When we first moved here the garden was pretty much devoid of plants. There was rough field grass (left to grow to over 2′!), a couple of Euonymus (‘Emerald Gaiety’ and ‘Emerald ‘n’ Gold’), and a large conifer in the corner. We were overlooked by over half a dozen houses, which I hated.
This was my first garden, so I devoured books to try and work out what to do with the space. Lots of them recommended that, in a small garden, the best thing to do was hide the boundaries so that the eye was deceived as to where the garden began and ended. This was rather counter intuitive to me, but I am so grateful that I followed their advice! Fourteen years on and you can barely see the back fence.
The large conifer has been joined by a black stemmed bamboo (Phyllostachys nigra), Fatsia japonica, and behind the deciduous shrub (some type of Philadelphus, I think, it was a refugee from the front garden) another bamboo and Euonymus ‘Green ‘n’ Gold’.
Further round the silver birches sit in front of the Aucuba japonica crassifolia that I blogged about for GBBD and the Canry Islands Ivy (Hedera canariensis). Further round to the left is Mahonia x media ‘Charity’.
The right hand boundary used to be similarly smothered, mostly with a very vigorous honeysuckle, Lonicera periclymenmum ‘Graham Thomas’. It did what honeysuckles tend to without regular pruning, and grew woody at the bottom and only flowered in a great lumpen sprawl along the top of the fence – and in to my neighbour’s garden. I put off renovating it for years, as I didn’t want to put up with the bare boundary or deprive the birds of a favourite nesting site, but this year I got around to it. It is already growing back, vigorously, there are Blue-tits nesting in the bird-box, and we have planted a variety of other climbers to extend the season of interest. We have Clematis montana ‘Sunrise’ (allegedly a lot less vigorous and invasive than the standard montana, with scented pink flowers), Clematis koreana ‘Blue Eclipse’ (pale blue bell-like flowers from April to August), Clematis ‘Etoile Violette’ (a viticella with delicate deep purple flowers in late summer) and the beautiful climbing rose ‘Mme. Alfred Carriére’ with fragrant white blooms. We’ll see, the profusion of bamboo poles is supposed to help us train them well over the willow trellis, and we have promised ourselves to keep on top of the training. Watch this space…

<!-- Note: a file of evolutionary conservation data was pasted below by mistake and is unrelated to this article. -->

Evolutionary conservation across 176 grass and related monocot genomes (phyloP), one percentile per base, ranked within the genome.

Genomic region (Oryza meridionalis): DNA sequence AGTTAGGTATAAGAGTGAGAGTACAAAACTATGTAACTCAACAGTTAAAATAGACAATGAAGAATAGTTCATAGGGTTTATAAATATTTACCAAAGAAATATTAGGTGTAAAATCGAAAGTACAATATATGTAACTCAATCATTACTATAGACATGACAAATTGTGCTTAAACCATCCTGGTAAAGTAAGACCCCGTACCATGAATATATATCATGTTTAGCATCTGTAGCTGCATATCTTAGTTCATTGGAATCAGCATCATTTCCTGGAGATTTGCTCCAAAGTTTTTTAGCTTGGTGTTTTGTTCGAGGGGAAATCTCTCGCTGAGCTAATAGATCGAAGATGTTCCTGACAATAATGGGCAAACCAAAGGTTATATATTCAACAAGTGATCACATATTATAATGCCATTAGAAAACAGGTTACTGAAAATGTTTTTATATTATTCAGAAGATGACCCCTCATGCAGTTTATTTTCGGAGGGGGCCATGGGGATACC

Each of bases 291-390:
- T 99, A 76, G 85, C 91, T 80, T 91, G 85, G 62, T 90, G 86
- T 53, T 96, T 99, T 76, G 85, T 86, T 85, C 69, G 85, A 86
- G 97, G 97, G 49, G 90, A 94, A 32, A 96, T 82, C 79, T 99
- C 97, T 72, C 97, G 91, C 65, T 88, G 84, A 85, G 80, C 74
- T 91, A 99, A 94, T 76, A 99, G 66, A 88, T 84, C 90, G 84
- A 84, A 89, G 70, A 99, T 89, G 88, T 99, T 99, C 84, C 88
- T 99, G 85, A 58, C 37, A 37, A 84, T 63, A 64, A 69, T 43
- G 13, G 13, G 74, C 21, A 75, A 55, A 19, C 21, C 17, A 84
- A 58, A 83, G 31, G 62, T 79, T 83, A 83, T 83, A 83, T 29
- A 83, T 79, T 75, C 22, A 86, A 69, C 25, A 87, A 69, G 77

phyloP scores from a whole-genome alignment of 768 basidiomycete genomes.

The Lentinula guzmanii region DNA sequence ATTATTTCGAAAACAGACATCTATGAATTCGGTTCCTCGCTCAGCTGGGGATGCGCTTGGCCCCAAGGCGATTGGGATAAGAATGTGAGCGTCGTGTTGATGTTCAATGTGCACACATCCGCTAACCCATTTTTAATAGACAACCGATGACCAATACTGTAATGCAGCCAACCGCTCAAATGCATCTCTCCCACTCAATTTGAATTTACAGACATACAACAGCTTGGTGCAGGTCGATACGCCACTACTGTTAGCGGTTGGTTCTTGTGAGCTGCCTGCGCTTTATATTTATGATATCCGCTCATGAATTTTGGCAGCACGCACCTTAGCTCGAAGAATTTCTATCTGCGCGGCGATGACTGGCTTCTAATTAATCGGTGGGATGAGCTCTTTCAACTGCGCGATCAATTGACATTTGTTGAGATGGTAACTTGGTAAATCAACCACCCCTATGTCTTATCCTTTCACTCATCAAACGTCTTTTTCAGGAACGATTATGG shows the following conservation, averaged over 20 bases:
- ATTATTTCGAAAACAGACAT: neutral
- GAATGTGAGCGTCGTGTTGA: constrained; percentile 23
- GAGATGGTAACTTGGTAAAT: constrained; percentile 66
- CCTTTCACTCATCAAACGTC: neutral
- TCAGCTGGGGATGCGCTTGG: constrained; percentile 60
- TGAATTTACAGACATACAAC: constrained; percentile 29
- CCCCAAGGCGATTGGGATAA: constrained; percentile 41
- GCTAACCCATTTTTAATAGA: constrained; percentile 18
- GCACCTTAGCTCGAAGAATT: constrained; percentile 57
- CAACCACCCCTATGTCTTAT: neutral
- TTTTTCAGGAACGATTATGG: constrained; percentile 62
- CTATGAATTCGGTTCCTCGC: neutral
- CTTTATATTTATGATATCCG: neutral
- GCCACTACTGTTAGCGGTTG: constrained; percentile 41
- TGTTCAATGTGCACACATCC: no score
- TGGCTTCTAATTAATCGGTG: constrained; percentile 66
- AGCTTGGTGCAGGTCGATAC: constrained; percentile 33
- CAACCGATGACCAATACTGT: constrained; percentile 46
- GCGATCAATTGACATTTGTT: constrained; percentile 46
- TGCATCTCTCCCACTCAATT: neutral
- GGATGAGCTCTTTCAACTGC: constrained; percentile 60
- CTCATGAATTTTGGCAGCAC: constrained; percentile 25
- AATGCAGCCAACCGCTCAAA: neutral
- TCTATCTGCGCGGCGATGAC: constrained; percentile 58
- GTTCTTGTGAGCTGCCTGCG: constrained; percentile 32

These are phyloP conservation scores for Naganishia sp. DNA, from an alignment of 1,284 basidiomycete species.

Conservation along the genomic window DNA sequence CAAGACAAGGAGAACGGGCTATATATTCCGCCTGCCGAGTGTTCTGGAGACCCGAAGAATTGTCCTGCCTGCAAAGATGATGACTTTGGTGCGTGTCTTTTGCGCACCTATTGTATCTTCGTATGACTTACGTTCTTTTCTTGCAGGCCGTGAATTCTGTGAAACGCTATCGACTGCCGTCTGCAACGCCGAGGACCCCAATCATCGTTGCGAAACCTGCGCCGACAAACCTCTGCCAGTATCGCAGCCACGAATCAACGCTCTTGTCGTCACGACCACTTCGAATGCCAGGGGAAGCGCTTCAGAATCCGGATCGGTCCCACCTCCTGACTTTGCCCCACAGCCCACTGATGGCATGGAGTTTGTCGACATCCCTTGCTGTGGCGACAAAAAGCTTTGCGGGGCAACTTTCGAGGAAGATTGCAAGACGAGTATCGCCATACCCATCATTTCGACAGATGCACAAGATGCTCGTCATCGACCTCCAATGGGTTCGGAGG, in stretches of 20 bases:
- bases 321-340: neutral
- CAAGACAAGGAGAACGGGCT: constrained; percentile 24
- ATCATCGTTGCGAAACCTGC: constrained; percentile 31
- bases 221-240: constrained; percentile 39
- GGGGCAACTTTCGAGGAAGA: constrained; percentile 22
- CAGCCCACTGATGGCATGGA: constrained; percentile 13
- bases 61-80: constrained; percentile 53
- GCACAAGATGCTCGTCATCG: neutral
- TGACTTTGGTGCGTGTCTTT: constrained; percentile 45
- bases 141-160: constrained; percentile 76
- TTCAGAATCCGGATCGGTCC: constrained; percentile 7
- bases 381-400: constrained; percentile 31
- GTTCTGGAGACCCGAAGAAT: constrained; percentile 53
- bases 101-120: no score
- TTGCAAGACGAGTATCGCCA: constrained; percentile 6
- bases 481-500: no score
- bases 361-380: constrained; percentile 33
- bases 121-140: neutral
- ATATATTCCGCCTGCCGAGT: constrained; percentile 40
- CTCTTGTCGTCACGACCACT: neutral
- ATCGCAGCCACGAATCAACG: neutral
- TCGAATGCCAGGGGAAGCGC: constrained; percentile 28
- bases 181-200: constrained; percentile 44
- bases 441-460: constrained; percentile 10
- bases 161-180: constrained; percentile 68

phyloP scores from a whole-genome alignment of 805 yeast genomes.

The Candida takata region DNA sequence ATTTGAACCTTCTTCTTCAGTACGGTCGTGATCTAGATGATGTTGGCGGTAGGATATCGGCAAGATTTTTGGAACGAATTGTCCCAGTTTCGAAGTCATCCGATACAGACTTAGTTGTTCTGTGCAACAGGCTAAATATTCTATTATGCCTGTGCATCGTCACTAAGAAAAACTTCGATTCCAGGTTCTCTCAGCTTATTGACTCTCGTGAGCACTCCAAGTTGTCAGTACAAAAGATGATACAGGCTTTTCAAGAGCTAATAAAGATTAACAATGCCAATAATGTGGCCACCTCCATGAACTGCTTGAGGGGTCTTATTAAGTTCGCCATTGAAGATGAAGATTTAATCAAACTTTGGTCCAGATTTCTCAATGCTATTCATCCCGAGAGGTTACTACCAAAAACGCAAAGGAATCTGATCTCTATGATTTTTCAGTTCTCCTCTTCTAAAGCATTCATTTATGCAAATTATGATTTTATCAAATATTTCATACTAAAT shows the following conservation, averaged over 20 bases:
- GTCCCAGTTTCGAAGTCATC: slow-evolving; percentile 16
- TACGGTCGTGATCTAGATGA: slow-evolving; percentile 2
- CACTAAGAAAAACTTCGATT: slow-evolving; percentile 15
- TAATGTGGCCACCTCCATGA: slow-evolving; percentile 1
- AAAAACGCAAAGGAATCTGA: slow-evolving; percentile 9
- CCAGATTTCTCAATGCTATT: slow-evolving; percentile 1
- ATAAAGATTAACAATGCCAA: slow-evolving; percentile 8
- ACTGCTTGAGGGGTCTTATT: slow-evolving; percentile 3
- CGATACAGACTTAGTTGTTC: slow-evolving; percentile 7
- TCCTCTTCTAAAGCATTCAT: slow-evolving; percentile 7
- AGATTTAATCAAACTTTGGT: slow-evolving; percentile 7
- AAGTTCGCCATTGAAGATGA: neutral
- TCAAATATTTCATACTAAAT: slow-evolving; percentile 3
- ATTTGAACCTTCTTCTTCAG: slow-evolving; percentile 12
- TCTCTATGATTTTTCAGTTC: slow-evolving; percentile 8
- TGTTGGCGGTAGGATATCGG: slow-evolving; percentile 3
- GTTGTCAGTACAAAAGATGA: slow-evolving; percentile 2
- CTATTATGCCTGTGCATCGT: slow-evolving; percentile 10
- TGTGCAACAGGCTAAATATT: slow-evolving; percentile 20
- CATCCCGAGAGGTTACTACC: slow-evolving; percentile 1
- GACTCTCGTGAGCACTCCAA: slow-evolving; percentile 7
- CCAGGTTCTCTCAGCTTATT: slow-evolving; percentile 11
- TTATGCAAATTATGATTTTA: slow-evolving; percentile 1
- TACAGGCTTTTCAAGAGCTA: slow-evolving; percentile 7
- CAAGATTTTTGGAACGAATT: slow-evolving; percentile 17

Although I love our willow trellis, I much prefer living willow screens, like the one above partially hiding the polytunnel I talked about on Anglesey. Jacqui, who built the screen and helped me to build a willow fence around the cutting garden there, also built a wonderful living dome for her children to play in:
I love boundaries made with natural materials rather than tanalised fence panels, they always seem so much more beautiful, though this one hides a secret:
The beautiful hazel screen surrounds the beehives kept on the local playing fields next to the allotments:
I’m so glad they didn’t use conventional fence panels, and the willow was coppiced at the local Woodland Trust-managed Lower Woods, part of the ancient Avon forest. I’ll take my camera there and show you how beautiful it is next spring when the bluebells are out.
What I secretly long for, though, is a good hedge. I’ve been collecting beach seedlings – we get loads every year from next door’s tree – with ambitions to create something beautiful in the future.
I love the way that beach retains a lot of its coppery leaves over winter, they sing out against blue skies.